1. Introduction

The Lena River is one of the three Great Siberian River systems, as can be seen in Figure 1 [1]. It drains an area of 2.5 billion square kilometers from the Baikal Mountains to the Laptev Sea of the Arctic Ocean1. The Lena Delta is the largest delta of the Arctic freshwater river systems [2,3]. Covering more than 32,000 square kilometers this delta is a unique complex of anastomosing rivers, fluvial sediments, tundra, permafrost, Yedoma (ice and organic rich permafrost), thermokarst lakes and islands. It is the product of coastal-fluvial sedimentation and cryogenic processes, both old and younger seisomogenic fault motions and seismicity associated with the landward propagation of the Gakkel Ridge. Within the Lena Delta complex are outcrops of Devonian bedrock, remnants of a quaternary coastal plain and sand terrace of distinctive geomorphic units with the modern delta having been formed during the Late Pleistocene and Holocene with interconnected island units such as Arga Island being the largest. Cenozoic fault zones control the orientation of the Bykovskaya, Olenyokskaya and many smaller channels.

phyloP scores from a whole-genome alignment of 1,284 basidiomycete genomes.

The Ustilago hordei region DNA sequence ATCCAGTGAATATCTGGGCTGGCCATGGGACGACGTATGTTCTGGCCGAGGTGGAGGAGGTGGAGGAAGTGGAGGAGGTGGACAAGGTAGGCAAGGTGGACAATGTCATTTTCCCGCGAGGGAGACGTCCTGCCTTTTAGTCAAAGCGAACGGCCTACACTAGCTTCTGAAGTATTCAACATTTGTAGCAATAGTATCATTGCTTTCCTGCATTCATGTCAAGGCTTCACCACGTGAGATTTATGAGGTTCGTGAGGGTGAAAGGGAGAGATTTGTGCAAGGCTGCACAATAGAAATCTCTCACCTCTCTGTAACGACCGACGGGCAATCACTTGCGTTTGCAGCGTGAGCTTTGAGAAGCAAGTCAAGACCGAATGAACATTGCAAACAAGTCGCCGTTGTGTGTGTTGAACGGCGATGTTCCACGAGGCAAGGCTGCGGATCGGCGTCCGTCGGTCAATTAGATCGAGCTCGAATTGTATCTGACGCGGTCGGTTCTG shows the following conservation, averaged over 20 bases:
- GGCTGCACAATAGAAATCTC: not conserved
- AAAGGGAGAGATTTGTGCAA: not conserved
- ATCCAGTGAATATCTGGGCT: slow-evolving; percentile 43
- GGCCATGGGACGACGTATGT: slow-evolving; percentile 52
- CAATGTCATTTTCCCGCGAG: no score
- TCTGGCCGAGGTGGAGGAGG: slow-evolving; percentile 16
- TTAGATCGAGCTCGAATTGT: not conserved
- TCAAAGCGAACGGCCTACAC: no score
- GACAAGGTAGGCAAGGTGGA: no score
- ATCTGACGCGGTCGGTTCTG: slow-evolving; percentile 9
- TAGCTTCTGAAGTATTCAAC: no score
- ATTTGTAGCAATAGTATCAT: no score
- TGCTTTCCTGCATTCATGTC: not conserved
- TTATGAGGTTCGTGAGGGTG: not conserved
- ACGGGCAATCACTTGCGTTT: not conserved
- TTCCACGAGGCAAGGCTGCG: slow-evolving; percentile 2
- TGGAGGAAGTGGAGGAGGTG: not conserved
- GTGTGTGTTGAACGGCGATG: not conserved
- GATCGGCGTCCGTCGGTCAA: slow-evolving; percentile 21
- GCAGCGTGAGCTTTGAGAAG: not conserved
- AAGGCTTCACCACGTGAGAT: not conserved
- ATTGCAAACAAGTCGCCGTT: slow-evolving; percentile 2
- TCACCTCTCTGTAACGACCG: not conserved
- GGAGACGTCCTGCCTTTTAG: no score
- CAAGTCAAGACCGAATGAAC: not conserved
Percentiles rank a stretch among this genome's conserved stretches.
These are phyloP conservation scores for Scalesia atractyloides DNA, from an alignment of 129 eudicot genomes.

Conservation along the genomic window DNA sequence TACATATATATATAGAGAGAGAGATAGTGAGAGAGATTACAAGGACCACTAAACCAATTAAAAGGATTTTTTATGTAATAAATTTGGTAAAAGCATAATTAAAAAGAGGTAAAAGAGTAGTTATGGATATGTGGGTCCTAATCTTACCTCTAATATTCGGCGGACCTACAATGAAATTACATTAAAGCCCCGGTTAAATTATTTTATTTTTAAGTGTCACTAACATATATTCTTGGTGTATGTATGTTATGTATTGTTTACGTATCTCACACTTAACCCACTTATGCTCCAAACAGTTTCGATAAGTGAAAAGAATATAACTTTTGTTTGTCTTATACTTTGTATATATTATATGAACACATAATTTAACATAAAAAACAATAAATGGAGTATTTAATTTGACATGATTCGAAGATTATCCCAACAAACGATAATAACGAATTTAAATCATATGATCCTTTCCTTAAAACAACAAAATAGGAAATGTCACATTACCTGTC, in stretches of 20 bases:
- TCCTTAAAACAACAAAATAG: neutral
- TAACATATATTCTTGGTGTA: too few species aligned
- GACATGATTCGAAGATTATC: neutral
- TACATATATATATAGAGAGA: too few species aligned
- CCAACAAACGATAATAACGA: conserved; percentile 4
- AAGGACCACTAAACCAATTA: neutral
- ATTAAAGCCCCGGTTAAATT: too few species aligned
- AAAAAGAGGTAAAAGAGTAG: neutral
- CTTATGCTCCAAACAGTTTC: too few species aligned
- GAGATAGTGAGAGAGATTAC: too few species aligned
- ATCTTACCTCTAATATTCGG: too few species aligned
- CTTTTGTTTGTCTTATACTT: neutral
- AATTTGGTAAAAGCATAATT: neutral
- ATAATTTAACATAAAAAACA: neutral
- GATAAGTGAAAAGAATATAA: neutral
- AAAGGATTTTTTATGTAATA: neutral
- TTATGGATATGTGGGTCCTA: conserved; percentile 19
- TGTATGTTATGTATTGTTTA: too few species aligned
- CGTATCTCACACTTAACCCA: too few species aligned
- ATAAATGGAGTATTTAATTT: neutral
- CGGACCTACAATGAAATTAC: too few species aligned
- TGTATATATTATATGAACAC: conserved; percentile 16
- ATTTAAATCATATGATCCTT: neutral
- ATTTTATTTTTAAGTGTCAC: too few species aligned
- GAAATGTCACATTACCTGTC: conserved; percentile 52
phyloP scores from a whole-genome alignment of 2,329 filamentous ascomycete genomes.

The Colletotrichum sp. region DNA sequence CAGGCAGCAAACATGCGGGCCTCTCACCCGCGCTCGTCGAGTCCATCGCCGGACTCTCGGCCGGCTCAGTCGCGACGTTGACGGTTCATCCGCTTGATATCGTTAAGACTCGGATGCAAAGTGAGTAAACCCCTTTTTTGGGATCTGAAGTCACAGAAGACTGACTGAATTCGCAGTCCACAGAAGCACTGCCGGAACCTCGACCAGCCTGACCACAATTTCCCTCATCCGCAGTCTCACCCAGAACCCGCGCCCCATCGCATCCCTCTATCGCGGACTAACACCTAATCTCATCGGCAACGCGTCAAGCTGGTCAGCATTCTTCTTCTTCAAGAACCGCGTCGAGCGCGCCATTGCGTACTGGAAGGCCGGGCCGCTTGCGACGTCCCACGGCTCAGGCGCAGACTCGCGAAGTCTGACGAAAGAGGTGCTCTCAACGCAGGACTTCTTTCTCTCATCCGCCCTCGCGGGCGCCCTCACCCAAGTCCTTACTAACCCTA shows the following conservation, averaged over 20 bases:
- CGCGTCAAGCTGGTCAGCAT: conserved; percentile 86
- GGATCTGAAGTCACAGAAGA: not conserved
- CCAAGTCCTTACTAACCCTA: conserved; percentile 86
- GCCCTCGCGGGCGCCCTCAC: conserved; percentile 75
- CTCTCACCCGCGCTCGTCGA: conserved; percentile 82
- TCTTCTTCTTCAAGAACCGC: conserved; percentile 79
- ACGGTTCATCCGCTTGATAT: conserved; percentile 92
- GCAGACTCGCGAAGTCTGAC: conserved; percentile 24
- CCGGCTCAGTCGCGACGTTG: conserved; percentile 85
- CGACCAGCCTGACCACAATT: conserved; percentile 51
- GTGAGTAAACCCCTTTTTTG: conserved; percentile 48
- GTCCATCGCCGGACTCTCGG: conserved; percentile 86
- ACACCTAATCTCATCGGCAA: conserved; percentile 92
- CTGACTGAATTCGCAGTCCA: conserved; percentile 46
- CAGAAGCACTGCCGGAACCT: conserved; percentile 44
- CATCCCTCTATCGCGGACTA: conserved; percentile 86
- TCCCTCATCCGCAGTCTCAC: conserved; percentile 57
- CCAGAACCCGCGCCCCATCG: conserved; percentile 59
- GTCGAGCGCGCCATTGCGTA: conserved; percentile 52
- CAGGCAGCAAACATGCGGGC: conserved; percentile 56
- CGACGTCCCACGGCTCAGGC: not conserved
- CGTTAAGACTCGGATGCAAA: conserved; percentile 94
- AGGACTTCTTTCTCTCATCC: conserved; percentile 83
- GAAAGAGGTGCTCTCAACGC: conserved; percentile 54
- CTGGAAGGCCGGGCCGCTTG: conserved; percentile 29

The surface morphology relief of the Lena Delta is low, mostly 5 to 10 m over a distance of 100 km (Figures 2 and 3). Very low relief is dominated by high-low centered polygons typically having 0.5 rim-height and 20 m across [4]. Numerous thaw and thermokarst lakes dot a surface broken by the anastomosing rivers of the modern fluvial system built on a relative thin active layer and underlying permafrost and ice-wedges [2,3]. Dwarf shrubs and grasses are the dominant vegetations on the delta [5].